This chapter argues that the European Union as the largest trading bloc in the world has a fundamental interest in maintaining open, free trading, rule and law governed and sustainable regimes in the Indian Ocean, South Asian and Pacific regions. France and the United Kingdom have their historical and present day maritime and security presence there, bolstered by their role in the United Nations Security Council. The EU’s roles and policies in Asia are classically concerned with economic, political and cultural links and development policies rather than on security.

China’s emergence as a major power creates a need to respond across the board to its ambitious policy outreach. The EU-Japan trade agreement deals with 40 percent of global trade. India’s central role in developing the Indo-Pacific concept along with Japan, the US and Australia raises a real challenge for the EU in this changing setting. The EU’s strong relationship with ASEAN finds the two regional organisations agreeing on multilateralism, good and sustainable governance and maintaining a balance between regional partners and competitors.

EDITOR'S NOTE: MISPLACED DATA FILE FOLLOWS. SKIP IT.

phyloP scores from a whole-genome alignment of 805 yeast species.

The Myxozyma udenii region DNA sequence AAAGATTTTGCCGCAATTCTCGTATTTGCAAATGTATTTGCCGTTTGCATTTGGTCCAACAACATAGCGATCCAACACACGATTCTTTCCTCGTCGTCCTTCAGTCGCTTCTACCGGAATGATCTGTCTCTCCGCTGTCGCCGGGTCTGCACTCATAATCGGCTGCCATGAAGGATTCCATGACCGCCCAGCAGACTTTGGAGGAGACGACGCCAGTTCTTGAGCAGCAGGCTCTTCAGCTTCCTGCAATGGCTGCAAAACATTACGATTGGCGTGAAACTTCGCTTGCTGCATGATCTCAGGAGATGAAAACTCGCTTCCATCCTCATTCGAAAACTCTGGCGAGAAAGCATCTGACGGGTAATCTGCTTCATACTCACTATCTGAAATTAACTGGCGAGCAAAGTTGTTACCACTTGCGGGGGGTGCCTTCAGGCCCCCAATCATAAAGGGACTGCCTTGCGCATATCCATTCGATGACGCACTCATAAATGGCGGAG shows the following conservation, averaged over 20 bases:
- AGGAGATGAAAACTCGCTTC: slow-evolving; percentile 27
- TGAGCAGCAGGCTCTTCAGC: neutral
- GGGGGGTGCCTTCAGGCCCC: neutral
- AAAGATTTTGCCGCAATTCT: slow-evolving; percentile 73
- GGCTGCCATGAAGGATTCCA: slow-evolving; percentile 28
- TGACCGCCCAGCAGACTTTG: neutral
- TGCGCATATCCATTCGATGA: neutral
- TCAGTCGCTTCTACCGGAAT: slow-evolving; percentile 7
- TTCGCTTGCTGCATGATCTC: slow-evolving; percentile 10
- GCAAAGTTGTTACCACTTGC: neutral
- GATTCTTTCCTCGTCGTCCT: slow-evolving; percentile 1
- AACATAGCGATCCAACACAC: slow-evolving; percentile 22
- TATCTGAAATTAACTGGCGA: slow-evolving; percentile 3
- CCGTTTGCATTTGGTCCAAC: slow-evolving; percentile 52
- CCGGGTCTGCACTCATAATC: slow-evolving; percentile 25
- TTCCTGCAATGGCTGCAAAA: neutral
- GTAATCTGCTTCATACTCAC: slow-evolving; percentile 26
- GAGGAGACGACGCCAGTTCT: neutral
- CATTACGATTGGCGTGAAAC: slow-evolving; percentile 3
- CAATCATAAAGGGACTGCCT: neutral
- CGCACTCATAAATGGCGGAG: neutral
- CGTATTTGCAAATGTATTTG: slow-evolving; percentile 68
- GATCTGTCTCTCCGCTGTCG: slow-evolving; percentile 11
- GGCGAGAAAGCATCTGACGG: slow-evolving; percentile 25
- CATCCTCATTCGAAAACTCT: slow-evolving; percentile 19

The chapter concludes by stating that if the Indo-Pacific concept is intended to contain China, it cuts across these shared values, can force an undesired binary choice on ASEAN and the EU and brings geopolitical competition to the region. The EU is facing strong calls to strengthen its security sovereignty in response to the US unilateralism. This contribution explores how that relates to its developing policy on the Indo-Pacific construct.

Keywords: ASEAN; Belt and Road Initiative; China; EU; India; Indo-Pacific; Multilateralism; Regionalism